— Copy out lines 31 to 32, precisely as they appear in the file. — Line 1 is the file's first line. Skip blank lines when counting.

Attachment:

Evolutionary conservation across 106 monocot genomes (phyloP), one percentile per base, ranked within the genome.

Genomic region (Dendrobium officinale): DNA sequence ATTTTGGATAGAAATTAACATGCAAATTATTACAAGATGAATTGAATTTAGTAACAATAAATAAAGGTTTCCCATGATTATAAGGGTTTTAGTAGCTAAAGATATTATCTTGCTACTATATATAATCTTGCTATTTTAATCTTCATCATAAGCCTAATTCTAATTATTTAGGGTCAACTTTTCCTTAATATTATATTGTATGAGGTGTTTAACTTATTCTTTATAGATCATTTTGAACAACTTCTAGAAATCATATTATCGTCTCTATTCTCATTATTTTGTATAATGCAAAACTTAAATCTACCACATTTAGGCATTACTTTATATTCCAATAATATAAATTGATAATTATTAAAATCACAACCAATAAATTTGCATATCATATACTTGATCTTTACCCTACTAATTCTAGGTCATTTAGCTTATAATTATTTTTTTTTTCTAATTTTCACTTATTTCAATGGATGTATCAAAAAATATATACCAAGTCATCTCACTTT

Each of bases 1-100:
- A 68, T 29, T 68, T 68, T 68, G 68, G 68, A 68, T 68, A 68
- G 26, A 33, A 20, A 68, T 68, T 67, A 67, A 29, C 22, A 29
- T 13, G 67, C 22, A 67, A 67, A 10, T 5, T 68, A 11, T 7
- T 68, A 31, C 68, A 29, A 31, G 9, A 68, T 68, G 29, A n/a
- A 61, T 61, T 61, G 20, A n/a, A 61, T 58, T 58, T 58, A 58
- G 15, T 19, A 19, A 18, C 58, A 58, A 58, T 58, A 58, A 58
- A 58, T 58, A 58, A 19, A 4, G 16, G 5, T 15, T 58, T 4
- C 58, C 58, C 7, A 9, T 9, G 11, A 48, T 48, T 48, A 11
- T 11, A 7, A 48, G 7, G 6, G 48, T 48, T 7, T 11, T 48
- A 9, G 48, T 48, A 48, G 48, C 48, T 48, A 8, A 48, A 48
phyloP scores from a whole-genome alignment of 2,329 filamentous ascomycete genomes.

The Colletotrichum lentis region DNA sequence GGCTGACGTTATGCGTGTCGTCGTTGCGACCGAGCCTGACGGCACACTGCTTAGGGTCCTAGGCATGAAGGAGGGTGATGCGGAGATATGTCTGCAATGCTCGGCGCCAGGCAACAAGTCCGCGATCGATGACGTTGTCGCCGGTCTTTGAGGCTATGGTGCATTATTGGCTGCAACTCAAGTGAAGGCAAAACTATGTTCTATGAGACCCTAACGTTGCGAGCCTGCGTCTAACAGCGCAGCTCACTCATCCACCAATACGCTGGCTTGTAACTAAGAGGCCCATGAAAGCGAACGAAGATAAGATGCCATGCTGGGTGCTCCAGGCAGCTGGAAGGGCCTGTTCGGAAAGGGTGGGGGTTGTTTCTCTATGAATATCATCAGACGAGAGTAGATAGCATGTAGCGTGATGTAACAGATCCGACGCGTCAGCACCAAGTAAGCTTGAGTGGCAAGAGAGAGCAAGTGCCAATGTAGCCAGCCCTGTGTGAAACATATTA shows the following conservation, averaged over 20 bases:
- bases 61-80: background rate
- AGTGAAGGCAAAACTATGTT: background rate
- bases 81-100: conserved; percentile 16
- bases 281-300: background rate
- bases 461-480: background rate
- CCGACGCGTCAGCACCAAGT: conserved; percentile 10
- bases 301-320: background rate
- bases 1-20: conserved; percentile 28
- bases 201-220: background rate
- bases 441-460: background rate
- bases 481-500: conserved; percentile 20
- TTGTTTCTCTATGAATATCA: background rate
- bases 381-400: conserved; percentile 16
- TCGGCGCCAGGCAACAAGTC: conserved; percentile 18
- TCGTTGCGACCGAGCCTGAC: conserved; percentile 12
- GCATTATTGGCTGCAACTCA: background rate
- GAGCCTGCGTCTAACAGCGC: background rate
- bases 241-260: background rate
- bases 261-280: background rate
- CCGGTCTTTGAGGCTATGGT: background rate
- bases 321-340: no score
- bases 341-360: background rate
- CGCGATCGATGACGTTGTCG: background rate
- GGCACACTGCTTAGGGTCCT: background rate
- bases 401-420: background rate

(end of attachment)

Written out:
- GCATTATTGGCTGCAACTCA: background rate
- GAGCCTGCGTCTAACAGCGC: background rate